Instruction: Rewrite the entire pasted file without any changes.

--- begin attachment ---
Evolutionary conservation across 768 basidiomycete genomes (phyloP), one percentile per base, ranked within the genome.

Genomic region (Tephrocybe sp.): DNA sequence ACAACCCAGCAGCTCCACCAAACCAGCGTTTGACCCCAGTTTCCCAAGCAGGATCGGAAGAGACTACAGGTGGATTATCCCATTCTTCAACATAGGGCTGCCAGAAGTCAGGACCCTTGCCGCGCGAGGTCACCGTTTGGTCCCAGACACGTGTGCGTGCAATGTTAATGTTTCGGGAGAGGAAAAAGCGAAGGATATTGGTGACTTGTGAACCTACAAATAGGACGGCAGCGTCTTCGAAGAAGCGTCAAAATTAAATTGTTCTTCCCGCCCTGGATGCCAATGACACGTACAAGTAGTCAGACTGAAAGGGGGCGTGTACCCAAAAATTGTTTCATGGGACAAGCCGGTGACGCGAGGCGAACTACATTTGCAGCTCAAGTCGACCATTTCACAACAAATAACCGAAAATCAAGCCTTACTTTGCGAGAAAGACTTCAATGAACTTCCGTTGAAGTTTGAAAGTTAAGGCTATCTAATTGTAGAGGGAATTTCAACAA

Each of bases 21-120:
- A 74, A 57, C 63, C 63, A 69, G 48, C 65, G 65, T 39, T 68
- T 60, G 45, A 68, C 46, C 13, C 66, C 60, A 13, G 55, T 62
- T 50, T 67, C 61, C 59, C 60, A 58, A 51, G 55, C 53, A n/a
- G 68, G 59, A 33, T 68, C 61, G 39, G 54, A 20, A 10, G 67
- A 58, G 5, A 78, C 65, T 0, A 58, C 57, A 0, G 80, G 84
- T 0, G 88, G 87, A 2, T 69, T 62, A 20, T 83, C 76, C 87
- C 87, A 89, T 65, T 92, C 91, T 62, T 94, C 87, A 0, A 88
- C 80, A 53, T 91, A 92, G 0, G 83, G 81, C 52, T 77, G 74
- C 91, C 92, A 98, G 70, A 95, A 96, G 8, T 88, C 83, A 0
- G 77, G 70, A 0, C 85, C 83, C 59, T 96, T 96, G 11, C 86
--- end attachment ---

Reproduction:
Evolutionary conservation across 768 basidiomycete genomes (phyloP), one percentile per base, ranked within the genome.

Genomic region (Tephrocybe sp.): DNA sequence ACAACCCAGCAGCTCCACCAAACCAGCGTTTGACCCCAGTTTCCCAAGCAGGATCGGAAGAGACTACAGGTGGATTATCCCATTCTTCAACATAGGGCTGCCAGAAGTCAGGACCCTTGCCGCGCGAGGTCACCGTTTGGTCCCAGACACGTGTGCGTGCAATGTTAATGTTTCGGGAGAGGAAAAAGCGAAGGATATTGGTGACTTGTGAACCTACAAATAGGACGGCAGCGTCTTCGAAGAAGCGTCAAAATTAAATTGTTCTTCCCGCCCTGGATGCCAATGACACGTACAAGTAGTCAGACTGAAAGGGGGCGTGTACCCAAAAATTGTTTCATGGGACAAGCCGGTGACGCGAGGCGAACTACATTTGCAGCTCAAGTCGACCATTTCACAACAAATAACCGAAAATCAAGCCTTACTTTGCGAGAAAGACTTCAATGAACTTCCGTTGAAGTTTGAAAGTTAAGGCTATCTAATTGTAGAGGGAATTTCAACAA

Each of bases 21-120:
- A 74, A 57, C 63, C 63, A 69, G 48, C 65, G 65, T 39, T 68
- T 60, G 45, A 68, C 46, C 13, C 66, C 60, A 13, G 55, T 62
- T 50, T 67, C 61, C 59, C 60, A 58, A 51, G 55, C 53, A n/a
- G 68, G 59, A 33, T 68, C 61, G 39, G 54, A 20, A 10, G 67
- A 58, G 5, A 78, C 65, T 0, A 58, C 57, A 0, G 80, G 84
- T 0, G 88, G 87, A 2, T 69, T 62, A 20, T 83, C 76, C 87
- C 87, A 89, T 65, T 92, C 91, T 62, T 94, C 87, A 0, A 88
- C 80, A 53, T 91, A 92, G 0, G 83, G 81, C 52, T 77, G 74
- C 91, C 92, A 98, G 70, A 95, A 96, G 8, T 88, C 83, A 0
- G 77, G 70, A 0, C 85, C 83, C 59, T 96, T 96, G 11, C 86